Jaimy Gordon’s Lord of Misrule was the 2010 National Book Award winner for fiction. Her third novel, Bogeywoman was on the Los Angeles Times list of Best Books for 2000. Her second novel, She Drove Without Stopping, brought her an Academy-Institute Award for her fiction from the American Academy of Arts and Letters. Gordon's short story, "A Night's Work," which shares a number of characters with Lord of Misrule, appeared in Best American Short Stories 1995. She is also the author of a novella, Circumspections from an Equestrian Statue, and the fantasy classic novel Shamp of the City-Solo. Gordon teaches at Western Michigan University in Kalamazoo and in the Prague Summer Program for Writers.
Bryan Gruley is the Chicago bureau chief of the Wall Street Journal. An award winning journalist, Gruley shared in the Pulitzer Prize given to the Wall Street Journal in 2002 for coverage of the September 11 terrorist attacks. A graduate of Notre Dame, Gruley was raised in Michigan and spent the beginnings of his journalism career working at newspapers in Kalamazoo and Detroit. An avid hockey player and amateur musician, he currently lives with his family in Chicago.
Alison K. (Kim) Hoagland is professor emerita at Michigan Technological University, where she taught history and historic preservation for fifteen years. Before that, she was senior historian at the Historic American Buildings Survey of the National Park Service. She has been a member of the Michigan State Historic Preservation Review Board and president of the Vernacular Architecture Forum. Her most recent book is Mine Towns: Buildings for Workers in Michigan’s Copper Country (University of Minnesota Press). She has also written Buildings of Alaska (Oxford University Press) and Army Architecture in the West (University of Oklahoma Press). She chairs the Keweenaw National Historical Park Advisory Commission.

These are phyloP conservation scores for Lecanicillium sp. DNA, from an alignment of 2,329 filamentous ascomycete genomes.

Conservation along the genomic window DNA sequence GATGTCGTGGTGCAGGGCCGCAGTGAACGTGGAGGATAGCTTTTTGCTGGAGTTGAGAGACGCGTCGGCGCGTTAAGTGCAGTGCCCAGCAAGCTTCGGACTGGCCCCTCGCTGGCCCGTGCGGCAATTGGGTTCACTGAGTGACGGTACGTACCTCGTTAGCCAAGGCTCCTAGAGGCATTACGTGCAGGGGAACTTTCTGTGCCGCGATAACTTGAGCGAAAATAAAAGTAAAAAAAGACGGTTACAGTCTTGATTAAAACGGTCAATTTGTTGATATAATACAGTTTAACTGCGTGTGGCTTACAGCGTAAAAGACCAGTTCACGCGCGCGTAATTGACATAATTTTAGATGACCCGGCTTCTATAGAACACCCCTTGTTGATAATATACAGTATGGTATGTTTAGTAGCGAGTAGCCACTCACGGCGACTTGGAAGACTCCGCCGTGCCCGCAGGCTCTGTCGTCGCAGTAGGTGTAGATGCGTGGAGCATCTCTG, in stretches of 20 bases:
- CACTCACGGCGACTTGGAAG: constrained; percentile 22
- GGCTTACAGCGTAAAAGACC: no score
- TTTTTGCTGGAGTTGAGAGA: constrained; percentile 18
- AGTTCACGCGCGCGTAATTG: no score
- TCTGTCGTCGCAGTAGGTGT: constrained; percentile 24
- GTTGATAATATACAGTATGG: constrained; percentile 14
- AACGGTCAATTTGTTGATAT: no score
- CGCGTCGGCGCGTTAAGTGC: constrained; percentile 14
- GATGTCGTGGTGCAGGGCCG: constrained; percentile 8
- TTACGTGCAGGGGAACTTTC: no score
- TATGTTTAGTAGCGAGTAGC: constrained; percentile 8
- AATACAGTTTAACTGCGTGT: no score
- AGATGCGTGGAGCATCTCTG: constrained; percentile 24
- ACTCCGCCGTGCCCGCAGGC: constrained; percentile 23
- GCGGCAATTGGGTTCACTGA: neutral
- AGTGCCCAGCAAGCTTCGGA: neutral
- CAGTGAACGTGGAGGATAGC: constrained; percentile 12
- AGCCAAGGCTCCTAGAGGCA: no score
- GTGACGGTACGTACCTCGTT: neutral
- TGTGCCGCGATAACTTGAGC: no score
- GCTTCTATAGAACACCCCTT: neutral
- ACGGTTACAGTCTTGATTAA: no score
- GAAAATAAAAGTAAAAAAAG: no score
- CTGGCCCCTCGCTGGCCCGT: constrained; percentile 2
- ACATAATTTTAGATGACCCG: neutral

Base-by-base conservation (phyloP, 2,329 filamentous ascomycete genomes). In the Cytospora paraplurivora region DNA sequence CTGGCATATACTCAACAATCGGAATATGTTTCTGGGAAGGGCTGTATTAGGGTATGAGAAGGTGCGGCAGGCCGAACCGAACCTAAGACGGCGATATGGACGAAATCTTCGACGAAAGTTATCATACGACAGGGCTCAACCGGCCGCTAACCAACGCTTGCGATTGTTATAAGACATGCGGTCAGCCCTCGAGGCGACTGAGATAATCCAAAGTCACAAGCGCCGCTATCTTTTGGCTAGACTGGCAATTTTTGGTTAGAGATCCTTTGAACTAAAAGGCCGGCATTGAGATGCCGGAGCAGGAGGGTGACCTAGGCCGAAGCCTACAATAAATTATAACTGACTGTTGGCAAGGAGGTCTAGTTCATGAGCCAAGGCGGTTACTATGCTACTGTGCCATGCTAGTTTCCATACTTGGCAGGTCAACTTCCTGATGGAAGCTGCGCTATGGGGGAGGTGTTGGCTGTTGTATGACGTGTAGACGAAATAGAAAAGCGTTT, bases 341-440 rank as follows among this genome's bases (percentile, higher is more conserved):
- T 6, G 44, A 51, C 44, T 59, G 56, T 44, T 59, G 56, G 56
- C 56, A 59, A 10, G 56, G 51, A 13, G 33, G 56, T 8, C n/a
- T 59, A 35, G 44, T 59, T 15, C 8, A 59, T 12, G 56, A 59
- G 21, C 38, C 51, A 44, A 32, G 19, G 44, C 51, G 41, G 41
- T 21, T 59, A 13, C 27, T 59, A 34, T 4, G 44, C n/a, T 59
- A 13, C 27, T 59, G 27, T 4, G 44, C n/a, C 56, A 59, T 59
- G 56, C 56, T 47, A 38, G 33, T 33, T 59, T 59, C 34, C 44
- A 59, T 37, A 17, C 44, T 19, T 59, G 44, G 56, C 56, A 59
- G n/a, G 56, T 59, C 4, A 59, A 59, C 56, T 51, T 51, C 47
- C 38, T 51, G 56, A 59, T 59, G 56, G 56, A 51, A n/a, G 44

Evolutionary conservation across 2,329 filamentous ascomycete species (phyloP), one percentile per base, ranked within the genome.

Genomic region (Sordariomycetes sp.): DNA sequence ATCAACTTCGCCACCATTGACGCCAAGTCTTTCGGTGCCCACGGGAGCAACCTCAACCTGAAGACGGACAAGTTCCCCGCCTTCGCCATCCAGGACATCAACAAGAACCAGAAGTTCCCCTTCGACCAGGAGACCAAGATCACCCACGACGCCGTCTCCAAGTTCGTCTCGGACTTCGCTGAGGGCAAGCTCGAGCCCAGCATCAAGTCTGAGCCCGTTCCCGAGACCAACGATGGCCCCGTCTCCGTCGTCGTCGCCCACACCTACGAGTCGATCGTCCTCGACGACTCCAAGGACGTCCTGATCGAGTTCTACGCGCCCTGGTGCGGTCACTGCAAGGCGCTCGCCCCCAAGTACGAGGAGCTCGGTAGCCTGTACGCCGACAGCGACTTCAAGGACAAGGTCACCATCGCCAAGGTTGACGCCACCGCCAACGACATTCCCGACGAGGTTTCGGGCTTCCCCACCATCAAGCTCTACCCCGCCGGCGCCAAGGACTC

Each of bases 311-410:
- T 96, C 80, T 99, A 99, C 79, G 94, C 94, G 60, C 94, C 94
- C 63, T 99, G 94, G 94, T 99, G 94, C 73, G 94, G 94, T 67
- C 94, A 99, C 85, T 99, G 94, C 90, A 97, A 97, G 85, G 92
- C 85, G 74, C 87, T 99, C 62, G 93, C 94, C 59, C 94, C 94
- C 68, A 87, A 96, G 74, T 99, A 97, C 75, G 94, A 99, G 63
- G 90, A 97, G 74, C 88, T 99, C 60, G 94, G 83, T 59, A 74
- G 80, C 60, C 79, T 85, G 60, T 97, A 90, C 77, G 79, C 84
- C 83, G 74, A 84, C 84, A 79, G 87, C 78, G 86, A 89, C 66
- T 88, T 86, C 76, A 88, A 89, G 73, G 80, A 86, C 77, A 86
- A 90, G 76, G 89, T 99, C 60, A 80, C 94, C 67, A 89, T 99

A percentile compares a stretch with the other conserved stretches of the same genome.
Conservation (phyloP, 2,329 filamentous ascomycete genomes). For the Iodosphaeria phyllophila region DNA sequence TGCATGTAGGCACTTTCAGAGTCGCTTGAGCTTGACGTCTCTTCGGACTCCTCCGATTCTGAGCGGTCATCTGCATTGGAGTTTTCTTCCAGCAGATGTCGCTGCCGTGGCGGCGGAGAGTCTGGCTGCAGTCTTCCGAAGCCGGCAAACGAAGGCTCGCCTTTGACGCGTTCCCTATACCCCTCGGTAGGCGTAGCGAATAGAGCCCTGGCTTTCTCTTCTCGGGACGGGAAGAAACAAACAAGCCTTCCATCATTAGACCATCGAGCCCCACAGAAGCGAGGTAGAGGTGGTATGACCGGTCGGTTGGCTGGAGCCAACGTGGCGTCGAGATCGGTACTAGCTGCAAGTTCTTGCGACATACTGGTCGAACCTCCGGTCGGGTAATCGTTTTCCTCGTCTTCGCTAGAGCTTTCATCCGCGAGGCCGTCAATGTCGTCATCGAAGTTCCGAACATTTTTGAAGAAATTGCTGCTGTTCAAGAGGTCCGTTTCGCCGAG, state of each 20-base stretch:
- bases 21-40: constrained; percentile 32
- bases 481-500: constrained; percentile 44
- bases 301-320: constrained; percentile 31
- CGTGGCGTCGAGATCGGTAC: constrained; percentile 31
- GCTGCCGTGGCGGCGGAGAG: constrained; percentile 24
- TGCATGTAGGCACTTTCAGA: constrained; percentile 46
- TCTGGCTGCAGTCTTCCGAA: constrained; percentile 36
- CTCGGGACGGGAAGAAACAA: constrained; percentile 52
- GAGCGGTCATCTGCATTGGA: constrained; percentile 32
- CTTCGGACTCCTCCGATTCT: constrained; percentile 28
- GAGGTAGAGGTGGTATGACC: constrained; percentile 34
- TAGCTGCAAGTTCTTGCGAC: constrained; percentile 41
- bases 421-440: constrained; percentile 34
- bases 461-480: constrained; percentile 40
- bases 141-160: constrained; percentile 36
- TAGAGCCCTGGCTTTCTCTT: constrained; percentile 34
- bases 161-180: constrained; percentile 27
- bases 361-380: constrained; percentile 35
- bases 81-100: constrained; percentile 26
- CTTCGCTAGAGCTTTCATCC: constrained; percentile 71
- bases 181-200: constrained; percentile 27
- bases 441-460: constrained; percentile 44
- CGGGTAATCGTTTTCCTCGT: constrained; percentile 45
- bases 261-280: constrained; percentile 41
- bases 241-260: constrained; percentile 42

D.E. (Dan) Johnson, a graduate of Central Michigan University, is a history buff who has been writing fiction since childhood. His first novel, a historical mystery entitled The Detroit Electric Scheme, was published in September 2010 by St. Martin’s Minotaur Books. The Detroit Electric Scheme has garnered excellent reviews (including a starred review in Booklist) and also won a 2011 Michigan Notable Book Award.
Dan is married, has three daughters, and lives near Kalamazoo, Michigan. He’s currently working on the first sequel to The Detroit Electric Scheme, titled Motor City Shakedown, to be published by St. Martin’s Minotaur Books in fall 2011.